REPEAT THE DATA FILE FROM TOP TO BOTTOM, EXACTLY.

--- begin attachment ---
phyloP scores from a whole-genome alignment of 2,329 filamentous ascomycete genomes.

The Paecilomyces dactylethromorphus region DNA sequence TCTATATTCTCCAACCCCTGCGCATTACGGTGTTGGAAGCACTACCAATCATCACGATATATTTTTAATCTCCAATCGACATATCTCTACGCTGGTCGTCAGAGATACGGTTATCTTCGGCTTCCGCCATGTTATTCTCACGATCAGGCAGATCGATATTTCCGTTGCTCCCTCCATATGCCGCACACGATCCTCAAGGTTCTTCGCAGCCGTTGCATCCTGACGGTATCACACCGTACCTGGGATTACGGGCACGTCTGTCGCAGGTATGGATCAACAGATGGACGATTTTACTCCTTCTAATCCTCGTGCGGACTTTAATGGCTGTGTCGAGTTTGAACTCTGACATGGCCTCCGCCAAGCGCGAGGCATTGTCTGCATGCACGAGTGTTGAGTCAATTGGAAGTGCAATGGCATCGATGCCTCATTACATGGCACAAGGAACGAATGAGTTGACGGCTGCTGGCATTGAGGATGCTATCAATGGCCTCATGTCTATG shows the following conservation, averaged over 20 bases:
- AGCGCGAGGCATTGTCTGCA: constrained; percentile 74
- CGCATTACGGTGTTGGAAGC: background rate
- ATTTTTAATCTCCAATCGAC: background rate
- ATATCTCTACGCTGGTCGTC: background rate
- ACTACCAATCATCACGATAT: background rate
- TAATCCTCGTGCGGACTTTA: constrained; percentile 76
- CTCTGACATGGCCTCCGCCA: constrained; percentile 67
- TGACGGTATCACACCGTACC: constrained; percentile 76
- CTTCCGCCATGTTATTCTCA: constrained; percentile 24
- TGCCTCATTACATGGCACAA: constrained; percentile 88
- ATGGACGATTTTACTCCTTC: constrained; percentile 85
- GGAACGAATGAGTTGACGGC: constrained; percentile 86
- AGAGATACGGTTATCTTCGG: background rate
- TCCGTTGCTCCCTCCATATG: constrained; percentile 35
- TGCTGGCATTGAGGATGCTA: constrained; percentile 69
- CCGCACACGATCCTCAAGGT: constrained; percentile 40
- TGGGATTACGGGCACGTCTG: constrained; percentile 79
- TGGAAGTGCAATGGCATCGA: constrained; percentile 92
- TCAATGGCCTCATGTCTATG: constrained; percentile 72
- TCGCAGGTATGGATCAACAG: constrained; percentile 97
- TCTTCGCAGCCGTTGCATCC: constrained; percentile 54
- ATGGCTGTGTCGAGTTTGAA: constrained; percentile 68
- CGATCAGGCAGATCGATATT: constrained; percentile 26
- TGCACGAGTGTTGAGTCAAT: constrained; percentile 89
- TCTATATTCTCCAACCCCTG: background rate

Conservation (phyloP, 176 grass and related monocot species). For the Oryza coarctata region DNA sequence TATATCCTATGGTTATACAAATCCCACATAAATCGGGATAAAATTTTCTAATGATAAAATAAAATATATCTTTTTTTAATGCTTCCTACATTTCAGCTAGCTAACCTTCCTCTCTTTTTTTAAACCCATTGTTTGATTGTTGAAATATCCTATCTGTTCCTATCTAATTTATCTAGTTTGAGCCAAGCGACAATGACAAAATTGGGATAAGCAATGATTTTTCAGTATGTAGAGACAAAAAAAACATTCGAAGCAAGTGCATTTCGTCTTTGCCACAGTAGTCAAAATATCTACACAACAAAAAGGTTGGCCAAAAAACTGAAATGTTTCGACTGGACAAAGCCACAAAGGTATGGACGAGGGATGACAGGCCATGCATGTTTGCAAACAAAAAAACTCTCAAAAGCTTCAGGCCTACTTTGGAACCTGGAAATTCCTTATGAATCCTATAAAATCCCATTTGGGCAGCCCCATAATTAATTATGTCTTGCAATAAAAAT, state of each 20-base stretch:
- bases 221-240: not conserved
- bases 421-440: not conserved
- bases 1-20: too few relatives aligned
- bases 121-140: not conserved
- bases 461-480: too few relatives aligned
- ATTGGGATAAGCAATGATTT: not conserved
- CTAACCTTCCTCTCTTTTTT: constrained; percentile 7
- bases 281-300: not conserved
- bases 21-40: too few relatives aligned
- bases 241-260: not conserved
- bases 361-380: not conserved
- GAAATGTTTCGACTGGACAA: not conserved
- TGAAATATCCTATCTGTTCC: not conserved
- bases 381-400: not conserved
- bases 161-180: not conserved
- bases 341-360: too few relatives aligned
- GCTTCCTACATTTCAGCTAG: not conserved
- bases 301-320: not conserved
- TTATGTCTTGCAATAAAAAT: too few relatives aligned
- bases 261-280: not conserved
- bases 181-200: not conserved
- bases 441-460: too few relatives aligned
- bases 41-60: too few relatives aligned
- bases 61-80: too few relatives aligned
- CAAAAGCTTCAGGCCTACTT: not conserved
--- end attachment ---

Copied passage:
phyloP scores from a whole-genome alignment of 2,329 filamentous ascomycete genomes.

The Paecilomyces dactylethromorphus region DNA sequence TCTATATTCTCCAACCCCTGCGCATTACGGTGTTGGAAGCACTACCAATCATCACGATATATTTTTAATCTCCAATCGACATATCTCTACGCTGGTCGTCAGAGATACGGTTATCTTCGGCTTCCGCCATGTTATTCTCACGATCAGGCAGATCGATATTTCCGTTGCTCCCTCCATATGCCGCACACGATCCTCAAGGTTCTTCGCAGCCGTTGCATCCTGACGGTATCACACCGTACCTGGGATTACGGGCACGTCTGTCGCAGGTATGGATCAACAGATGGACGATTTTACTCCTTCTAATCCTCGTGCGGACTTTAATGGCTGTGTCGAGTTTGAACTCTGACATGGCCTCCGCCAAGCGCGAGGCATTGTCTGCATGCACGAGTGTTGAGTCAATTGGAAGTGCAATGGCATCGATGCCTCATTACATGGCACAAGGAACGAATGAGTTGACGGCTGCTGGCATTGAGGATGCTATCAATGGCCTCATGTCTATG shows the following conservation, averaged over 20 bases:
- AGCGCGAGGCATTGTCTGCA: constrained; percentile 74
- CGCATTACGGTGTTGGAAGC: background rate
- ATTTTTAATCTCCAATCGAC: background rate
- ATATCTCTACGCTGGTCGTC: background rate
- ACTACCAATCATCACGATAT: background rate
- TAATCCTCGTGCGGACTTTA: constrained; percentile 76
- CTCTGACATGGCCTCCGCCA: constrained; percentile 67
- TGACGGTATCACACCGTACC: constrained; percentile 76
- CTTCCGCCATGTTATTCTCA: constrained; percentile 24
- TGCCTCATTACATGGCACAA: constrained; percentile 88
- ATGGACGATTTTACTCCTTC: constrained; percentile 85
- GGAACGAATGAGTTGACGGC: constrained; percentile 86
- AGAGATACGGTTATCTTCGG: background rate
- TCCGTTGCTCCCTCCATATG: constrained; percentile 35
- TGCTGGCATTGAGGATGCTA: constrained; percentile 69
- CCGCACACGATCCTCAAGGT: constrained; percentile 40
- TGGGATTACGGGCACGTCTG: constrained; percentile 79
- TGGAAGTGCAATGGCATCGA: constrained; percentile 92
- TCAATGGCCTCATGTCTATG: constrained; percentile 72
- TCGCAGGTATGGATCAACAG: constrained; percentile 97
- TCTTCGCAGCCGTTGCATCC: constrained; percentile 54
- ATGGCTGTGTCGAGTTTGAA: constrained; percentile 68
- CGATCAGGCAGATCGATATT: constrained; percentile 26
- TGCACGAGTGTTGAGTCAAT: constrained; percentile 89
- TCTATATTCTCCAACCCCTG: background rate

Conservation (phyloP, 176 grass and related monocot species). For the Oryza coarctata region DNA sequence TATATCCTATGGTTATACAAATCCCACATAAATCGGGATAAAATTTTCTAATGATAAAATAAAATATATCTTTTTTTAATGCTTCCTACATTTCAGCTAGCTAACCTTCCTCTCTTTTTTTAAACCCATTGTTTGATTGTTGAAATATCCTATCTGTTCCTATCTAATTTATCTAGTTTGAGCCAAGCGACAATGACAAAATTGGGATAAGCAATGATTTTTCAGTATGTAGAGACAAAAAAAACATTCGAAGCAAGTGCATTTCGTCTTTGCCACAGTAGTCAAAATATCTACACAACAAAAAGGTTGGCCAAAAAACTGAAATGTTTCGACTGGACAAAGCCACAAAGGTATGGACGAGGGATGACAGGCCATGCATGTTTGCAAACAAAAAAACTCTCAAAAGCTTCAGGCCTACTTTGGAACCTGGAAATTCCTTATGAATCCTATAAAATCCCATTTGGGCAGCCCCATAATTAATTATGTCTTGCAATAAAAAT, state of each 20-base stretch:
- bases 221-240: not conserved
- bases 421-440: not conserved
- bases 1-20: too few relatives aligned
- bases 121-140: not conserved
- bases 461-480: too few relatives aligned
- ATTGGGATAAGCAATGATTT: not conserved
- CTAACCTTCCTCTCTTTTTT: constrained; percentile 7
- bases 281-300: not conserved
- bases 21-40: too few relatives aligned
- bases 241-260: not conserved
- bases 361-380: not conserved
- GAAATGTTTCGACTGGACAA: not conserved
- TGAAATATCCTATCTGTTCC: not conserved
- bases 381-400: not conserved
- bases 161-180: not conserved
- bases 341-360: too few relatives aligned
- GCTTCCTACATTTCAGCTAG: not conserved
- bases 301-320: not conserved
- TTATGTCTTGCAATAAAAAT: too few relatives aligned
- bases 261-280: not conserved
- bases 181-200: not conserved
- bases 441-460: too few relatives aligned
- bases 41-60: too few relatives aligned
- bases 61-80: too few relatives aligned
- CAAAAGCTTCAGGCCTACTT: not conserved